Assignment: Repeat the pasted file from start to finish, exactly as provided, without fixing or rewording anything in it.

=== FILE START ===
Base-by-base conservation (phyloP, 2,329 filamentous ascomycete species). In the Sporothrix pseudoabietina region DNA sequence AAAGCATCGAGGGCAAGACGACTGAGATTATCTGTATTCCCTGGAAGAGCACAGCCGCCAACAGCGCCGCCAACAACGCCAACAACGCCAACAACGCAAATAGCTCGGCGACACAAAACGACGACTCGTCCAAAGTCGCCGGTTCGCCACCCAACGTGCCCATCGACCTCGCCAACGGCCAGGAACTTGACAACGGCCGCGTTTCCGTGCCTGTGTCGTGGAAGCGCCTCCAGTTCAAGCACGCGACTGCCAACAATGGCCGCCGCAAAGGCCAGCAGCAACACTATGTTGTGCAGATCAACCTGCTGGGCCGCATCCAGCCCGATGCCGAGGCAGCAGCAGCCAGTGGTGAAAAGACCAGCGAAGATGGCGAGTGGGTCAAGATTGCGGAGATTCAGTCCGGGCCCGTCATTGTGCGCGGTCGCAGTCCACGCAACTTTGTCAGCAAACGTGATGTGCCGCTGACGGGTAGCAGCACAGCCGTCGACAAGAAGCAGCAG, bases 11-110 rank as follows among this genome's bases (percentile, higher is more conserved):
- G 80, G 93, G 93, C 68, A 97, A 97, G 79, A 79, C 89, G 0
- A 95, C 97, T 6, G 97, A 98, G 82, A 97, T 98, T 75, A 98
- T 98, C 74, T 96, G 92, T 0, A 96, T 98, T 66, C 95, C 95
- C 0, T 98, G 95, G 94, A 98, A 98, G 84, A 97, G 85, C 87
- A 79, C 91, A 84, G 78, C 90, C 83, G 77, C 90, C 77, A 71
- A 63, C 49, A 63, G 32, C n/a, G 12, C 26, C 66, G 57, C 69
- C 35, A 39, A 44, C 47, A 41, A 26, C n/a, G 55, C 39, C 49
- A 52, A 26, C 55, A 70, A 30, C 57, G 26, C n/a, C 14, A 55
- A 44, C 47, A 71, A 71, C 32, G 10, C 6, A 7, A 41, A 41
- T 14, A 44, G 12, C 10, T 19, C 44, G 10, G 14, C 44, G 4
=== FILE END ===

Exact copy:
Base-by-base conservation (phyloP, 2,329 filamentous ascomycete species). In the Sporothrix pseudoabietina region DNA sequence AAAGCATCGAGGGCAAGACGACTGAGATTATCTGTATTCCCTGGAAGAGCACAGCCGCCAACAGCGCCGCCAACAACGCCAACAACGCCAACAACGCAAATAGCTCGGCGACACAAAACGACGACTCGTCCAAAGTCGCCGGTTCGCCACCCAACGTGCCCATCGACCTCGCCAACGGCCAGGAACTTGACAACGGCCGCGTTTCCGTGCCTGTGTCGTGGAAGCGCCTCCAGTTCAAGCACGCGACTGCCAACAATGGCCGCCGCAAAGGCCAGCAGCAACACTATGTTGTGCAGATCAACCTGCTGGGCCGCATCCAGCCCGATGCCGAGGCAGCAGCAGCCAGTGGTGAAAAGACCAGCGAAGATGGCGAGTGGGTCAAGATTGCGGAGATTCAGTCCGGGCCCGTCATTGTGCGCGGTCGCAGTCCACGCAACTTTGTCAGCAAACGTGATGTGCCGCTGACGGGTAGCAGCACAGCCGTCGACAAGAAGCAGCAG, bases 11-110 rank as follows among this genome's bases (percentile, higher is more conserved):
- G 80, G 93, G 93, C 68, A 97, A 97, G 79, A 79, C 89, G 0
- A 95, C 97, T 6, G 97, A 98, G 82, A 97, T 98, T 75, A 98
- T 98, C 74, T 96, G 92, T 0, A 96, T 98, T 66, C 95, C 95
- C 0, T 98, G 95, G 94, A 98, A 98, G 84, A 97, G 85, C 87
- A 79, C 91, A 84, G 78, C 90, C 83, G 77, C 90, C 77, A 71
- A 63, C 49, A 63, G 32, C n/a, G 12, C 26, C 66, G 57, C 69
- C 35, A 39, A 44, C 47, A 41, A 26, C n/a, G 55, C 39, C 49
- A 52, A 26, C 55, A 70, A 30, C 57, G 26, C n/a, C 14, A 55
- A 44, C 47, A 71, A 71, C 32, G 10, C 6, A 7, A 41, A 41
- T 14, A 44, G 12, C 10, T 19, C 44, G 10, G 14, C 44, G 4